About 88 percent of American women who've recently had a baby use at least one contraceptive method, according to a U.S. Centers for Disease Control and Prevention study released Thursday.
The analysis of 2004-06 data from 12 states and New York City also found that 62 percent of women use highly effective birth control methods, 20 percent use moderately effective methods, and 6 percent use less effective methods.
The study is the first to examine postpartum contraceptive use by method effectiveness, said the researchers. The findings appear in the latest issue of the Morbidity and Mortality Weekly Report, published by the CDC.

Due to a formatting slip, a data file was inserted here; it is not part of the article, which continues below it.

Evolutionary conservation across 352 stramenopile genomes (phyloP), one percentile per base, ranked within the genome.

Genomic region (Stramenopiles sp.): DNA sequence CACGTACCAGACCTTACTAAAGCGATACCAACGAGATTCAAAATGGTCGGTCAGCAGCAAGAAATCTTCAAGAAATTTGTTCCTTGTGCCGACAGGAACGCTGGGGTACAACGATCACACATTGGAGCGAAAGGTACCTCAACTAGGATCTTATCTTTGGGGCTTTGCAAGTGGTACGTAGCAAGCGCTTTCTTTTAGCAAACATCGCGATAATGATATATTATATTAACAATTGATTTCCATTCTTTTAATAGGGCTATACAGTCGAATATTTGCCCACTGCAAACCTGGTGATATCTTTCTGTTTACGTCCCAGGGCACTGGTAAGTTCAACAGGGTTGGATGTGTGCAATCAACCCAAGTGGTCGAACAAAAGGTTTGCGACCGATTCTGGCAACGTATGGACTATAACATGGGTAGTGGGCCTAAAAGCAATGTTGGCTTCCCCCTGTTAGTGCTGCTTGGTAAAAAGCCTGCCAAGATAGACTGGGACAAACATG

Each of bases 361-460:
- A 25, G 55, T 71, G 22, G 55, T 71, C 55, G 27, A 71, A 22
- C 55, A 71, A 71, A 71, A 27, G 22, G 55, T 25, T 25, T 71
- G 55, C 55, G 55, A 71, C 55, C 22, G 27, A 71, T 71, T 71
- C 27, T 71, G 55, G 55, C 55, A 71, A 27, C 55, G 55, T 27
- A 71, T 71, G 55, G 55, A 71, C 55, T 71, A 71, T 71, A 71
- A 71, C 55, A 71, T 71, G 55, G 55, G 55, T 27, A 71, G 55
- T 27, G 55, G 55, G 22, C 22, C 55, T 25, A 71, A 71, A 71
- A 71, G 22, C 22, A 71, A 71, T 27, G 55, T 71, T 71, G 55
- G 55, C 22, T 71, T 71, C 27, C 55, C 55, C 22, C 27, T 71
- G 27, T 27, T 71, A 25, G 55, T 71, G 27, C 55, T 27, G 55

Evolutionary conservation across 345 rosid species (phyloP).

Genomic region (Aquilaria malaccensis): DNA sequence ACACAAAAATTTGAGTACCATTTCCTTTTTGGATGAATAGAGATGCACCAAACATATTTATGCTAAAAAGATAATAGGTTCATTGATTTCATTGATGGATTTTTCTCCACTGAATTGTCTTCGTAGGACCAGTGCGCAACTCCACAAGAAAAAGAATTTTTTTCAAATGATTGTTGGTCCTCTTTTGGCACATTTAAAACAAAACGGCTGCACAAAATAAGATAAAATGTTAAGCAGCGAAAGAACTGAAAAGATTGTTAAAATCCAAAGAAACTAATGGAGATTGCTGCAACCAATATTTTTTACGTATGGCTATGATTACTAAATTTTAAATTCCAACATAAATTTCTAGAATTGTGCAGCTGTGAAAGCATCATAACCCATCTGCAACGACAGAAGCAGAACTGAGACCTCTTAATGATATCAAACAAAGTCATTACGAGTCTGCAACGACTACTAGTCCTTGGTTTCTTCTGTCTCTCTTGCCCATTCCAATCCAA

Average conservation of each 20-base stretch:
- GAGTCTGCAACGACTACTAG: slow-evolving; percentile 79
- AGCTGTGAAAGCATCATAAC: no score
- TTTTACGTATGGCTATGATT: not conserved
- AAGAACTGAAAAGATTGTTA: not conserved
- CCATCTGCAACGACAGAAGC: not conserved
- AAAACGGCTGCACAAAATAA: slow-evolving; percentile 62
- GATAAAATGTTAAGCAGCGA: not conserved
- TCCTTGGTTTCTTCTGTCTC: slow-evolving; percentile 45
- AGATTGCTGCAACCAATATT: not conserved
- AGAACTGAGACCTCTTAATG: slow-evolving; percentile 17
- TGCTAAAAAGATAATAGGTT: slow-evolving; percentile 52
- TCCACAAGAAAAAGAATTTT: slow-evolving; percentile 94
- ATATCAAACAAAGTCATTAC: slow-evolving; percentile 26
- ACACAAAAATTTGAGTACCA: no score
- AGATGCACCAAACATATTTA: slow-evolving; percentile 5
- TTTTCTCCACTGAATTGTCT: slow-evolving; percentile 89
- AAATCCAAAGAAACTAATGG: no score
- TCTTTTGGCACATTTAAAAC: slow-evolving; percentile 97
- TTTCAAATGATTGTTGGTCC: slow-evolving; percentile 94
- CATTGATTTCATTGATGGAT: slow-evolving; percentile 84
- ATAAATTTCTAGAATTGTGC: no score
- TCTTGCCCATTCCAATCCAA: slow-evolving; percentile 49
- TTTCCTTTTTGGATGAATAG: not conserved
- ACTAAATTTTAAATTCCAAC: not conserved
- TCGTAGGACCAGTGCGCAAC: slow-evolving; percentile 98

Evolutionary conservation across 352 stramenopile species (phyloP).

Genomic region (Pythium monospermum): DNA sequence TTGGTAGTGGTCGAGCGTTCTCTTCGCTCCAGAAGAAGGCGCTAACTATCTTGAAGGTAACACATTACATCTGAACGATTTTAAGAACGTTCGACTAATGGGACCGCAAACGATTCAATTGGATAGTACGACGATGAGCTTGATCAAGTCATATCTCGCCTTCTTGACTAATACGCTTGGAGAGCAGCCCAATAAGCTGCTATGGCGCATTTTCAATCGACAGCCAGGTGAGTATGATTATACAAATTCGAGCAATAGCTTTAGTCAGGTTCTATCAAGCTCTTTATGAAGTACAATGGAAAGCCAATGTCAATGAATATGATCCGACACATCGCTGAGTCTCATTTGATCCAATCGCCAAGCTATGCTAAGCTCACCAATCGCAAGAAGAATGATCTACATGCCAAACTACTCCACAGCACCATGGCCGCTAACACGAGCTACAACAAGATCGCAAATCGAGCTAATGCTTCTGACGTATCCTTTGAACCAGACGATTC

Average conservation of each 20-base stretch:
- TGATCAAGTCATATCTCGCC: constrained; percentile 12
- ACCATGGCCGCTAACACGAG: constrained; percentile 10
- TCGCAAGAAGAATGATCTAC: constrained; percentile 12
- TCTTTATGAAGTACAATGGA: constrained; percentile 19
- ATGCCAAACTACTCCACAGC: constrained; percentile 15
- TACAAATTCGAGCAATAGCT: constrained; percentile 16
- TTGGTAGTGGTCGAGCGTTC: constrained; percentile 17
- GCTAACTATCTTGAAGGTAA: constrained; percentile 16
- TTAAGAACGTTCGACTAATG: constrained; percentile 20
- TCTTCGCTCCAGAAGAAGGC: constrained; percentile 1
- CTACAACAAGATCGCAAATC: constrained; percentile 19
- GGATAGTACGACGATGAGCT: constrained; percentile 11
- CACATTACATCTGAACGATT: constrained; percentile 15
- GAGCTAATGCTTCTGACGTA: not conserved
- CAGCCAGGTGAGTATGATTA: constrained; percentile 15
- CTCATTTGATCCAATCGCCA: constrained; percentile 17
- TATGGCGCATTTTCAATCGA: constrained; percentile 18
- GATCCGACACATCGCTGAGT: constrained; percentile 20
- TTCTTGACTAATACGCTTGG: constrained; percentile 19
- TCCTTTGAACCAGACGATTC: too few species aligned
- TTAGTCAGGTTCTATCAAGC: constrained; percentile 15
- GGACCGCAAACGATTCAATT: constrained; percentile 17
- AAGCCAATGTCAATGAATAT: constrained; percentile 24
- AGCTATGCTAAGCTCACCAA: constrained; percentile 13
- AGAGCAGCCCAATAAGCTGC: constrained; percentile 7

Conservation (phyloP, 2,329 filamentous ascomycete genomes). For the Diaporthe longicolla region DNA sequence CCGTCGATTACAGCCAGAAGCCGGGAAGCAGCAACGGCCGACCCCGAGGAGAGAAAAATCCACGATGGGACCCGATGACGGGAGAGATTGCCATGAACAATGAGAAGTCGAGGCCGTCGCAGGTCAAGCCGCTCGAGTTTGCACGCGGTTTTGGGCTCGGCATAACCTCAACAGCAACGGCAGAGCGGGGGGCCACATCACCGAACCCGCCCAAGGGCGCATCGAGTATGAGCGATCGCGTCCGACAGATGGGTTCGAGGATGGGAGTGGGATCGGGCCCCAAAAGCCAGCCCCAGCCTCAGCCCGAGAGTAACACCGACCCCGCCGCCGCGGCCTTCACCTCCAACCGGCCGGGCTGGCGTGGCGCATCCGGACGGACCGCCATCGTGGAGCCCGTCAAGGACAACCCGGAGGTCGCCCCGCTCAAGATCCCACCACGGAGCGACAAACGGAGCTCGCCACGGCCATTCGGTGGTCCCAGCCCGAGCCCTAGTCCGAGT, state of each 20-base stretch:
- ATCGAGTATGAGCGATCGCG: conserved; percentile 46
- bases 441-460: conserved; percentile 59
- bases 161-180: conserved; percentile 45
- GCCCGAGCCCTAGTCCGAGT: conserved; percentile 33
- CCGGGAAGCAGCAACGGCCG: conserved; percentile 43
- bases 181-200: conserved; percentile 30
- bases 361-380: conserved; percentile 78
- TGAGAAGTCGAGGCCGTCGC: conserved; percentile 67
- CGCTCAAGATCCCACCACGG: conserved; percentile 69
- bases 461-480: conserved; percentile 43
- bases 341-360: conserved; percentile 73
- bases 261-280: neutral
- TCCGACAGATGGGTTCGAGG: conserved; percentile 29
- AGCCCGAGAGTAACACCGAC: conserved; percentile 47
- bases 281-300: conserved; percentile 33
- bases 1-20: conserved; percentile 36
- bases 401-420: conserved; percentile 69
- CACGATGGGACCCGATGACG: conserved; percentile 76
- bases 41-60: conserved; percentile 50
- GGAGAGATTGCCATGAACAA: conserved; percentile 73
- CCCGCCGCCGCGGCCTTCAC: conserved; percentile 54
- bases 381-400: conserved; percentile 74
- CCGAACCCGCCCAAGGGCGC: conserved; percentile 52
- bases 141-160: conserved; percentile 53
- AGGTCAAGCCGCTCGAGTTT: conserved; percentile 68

The researchers said use of highly effective birth control methods after a recent pregnancy are an important way of preventing unwanted pregnancies, ensuring adequate time between births, and reducing negative mother and infant outcomes.